I'm currently in the middle of a 3 day work stretch (actually, I technically have one hour and thirty seven minutes until I'm half way through, but who's counting?), and I'm already pining for fresh vegetables. I have some salad fixings in the fridge, but I forgot to pack them up and bring them to the Land of Frozen Food.
Luckily, though, I still have some quinoa and black bean salad. It's not chock-full of veggies, really, but it should help satisfy the inevitable craving for real food. Plus, because it has a lot of protein, I'm hoping that it will keep me full for a while and prevent the mindless munching that strikes when you're bored and awake at 3 a.m.
This salad is super easy, you can throw it together quickly, and it's highly adaptable--add or subtract whatever ingredients strike your fancy. For example, the addition of a couple slices of bacon would have made this salad absolutely awesome, but I refrained this time because it was supposed to be healthy. If you come up with any changes that you particularly like, let me know in the comments section.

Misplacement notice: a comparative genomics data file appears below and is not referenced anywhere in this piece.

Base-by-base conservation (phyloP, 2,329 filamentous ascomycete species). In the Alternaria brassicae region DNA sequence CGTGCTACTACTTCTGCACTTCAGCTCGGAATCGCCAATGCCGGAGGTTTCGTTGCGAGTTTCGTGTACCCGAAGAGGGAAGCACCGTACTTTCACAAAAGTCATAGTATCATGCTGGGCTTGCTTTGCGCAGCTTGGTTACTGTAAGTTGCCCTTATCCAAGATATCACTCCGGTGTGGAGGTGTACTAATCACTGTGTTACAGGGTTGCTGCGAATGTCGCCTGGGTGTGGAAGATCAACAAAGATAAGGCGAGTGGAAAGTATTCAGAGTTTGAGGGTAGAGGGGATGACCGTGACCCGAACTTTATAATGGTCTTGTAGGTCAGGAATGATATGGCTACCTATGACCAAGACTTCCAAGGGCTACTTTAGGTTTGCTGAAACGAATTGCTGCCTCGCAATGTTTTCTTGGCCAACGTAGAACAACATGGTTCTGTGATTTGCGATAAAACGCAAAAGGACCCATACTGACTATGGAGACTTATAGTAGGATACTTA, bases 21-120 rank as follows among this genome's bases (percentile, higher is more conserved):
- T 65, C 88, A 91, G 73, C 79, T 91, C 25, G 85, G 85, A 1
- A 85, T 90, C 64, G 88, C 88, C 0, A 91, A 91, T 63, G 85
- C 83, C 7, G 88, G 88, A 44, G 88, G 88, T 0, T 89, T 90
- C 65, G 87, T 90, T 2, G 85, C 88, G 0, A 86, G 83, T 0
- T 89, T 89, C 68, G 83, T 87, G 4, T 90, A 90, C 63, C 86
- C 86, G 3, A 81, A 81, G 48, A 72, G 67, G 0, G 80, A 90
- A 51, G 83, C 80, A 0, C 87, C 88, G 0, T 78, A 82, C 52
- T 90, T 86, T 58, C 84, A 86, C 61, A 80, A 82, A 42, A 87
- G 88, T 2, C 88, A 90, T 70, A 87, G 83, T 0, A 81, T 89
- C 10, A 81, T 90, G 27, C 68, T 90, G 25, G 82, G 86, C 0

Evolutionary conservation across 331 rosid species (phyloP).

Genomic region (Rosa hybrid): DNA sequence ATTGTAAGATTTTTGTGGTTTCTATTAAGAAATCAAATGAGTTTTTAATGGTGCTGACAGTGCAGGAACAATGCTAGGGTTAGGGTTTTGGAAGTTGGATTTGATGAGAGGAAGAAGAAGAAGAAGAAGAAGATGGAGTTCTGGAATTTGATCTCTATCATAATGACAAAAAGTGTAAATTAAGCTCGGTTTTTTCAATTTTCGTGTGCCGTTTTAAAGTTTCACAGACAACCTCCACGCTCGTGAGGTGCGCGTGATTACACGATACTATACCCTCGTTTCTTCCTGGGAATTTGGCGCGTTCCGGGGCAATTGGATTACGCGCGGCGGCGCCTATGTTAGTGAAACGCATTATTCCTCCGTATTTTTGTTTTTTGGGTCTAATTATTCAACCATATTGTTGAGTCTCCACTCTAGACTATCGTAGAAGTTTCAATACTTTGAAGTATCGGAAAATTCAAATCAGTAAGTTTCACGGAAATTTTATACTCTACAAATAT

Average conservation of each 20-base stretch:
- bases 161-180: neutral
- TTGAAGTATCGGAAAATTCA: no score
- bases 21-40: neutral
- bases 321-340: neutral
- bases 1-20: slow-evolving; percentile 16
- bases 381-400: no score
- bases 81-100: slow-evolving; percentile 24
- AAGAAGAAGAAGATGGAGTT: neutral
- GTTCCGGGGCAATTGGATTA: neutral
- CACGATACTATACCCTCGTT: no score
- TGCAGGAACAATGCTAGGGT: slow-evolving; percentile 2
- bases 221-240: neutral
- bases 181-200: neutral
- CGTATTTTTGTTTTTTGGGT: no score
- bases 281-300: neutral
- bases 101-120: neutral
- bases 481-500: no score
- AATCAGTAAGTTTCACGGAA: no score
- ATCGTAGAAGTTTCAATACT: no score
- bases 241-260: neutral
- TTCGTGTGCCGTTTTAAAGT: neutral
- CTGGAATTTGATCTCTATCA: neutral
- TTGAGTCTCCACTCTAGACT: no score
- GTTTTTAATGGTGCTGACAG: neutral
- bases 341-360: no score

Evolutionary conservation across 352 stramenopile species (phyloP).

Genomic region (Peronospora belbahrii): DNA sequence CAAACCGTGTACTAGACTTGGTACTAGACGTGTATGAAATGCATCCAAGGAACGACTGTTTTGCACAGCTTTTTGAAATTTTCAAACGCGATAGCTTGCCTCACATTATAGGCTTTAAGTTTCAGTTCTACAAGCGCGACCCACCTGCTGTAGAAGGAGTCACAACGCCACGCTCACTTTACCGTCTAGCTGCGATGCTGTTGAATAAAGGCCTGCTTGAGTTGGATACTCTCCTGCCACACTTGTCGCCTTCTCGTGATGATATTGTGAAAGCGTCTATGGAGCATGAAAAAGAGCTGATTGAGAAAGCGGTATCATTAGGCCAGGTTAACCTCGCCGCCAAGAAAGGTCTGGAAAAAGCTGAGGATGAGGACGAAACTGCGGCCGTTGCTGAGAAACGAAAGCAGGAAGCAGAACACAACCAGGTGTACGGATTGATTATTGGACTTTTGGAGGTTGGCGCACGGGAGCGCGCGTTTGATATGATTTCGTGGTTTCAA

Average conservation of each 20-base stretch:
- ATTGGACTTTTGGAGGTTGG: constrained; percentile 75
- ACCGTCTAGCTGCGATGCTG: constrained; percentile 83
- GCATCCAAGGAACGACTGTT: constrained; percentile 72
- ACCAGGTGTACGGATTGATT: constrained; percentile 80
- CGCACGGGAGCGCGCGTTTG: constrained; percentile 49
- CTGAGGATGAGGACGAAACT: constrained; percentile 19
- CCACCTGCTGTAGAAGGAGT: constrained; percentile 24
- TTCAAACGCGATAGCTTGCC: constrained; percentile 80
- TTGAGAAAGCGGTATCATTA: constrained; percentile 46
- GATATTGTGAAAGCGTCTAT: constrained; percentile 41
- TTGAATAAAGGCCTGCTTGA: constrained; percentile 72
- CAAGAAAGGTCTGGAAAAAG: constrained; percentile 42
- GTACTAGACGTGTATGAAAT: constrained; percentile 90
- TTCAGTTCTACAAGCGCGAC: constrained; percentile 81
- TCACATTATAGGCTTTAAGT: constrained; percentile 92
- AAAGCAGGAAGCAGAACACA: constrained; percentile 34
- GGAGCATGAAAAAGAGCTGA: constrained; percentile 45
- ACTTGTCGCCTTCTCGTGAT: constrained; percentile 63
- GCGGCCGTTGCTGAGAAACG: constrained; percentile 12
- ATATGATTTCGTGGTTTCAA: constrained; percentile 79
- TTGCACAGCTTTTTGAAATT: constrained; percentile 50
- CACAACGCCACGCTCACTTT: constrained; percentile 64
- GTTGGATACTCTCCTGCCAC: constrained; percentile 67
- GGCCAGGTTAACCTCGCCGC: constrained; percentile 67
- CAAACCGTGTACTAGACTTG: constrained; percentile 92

Southwestern Black Bean and Quinoa Salad
- 1 cup quinoa
- Kosher salt
- 1 teaspoon cumin seeds
- 2 tablespoons fresh lime juice
- 1 tablespoon Canola oil
- Freshly ground pepper
- One 15-ounce can black beans, drained and rinsed
- 1 small red bell pepper, finely diced
- Half of a green bell pepper, finely diced
- 1 roasted, peeled, seeded, and diced poblano pepper, or an Oil Preserved Poblano Pepper
- Kernels from 2 ears of corn, fresh, or leftover Grilled Corn on the Cob
- 2 tablespoons finely chopped cilantro
- 2 scallions, dark and light green parts finely sliced
- 1/4 teaspoon cayenne pepper
- 1/2 teaspoon black pepper
In a medium saucepan, combine the quinoa with 2 scant cups water and a pinch of salt; bring to a boil. Cover and simmer over low heat until the almost all of the water is absorbed, about 13 minutes. Just before the last of the water is absorbed, turn off the heat and allow the quinoa to sit for a few minutes (it will absorb the rest of the water, and this prevents overcooking). Fluff with a fork.
Meanwhile, in a small skillet, toast the cumin seeds over high heat, shaking the pan, until fragrant, about 2 minutes. Grind in a spice grinder, or with a mortar and pestle.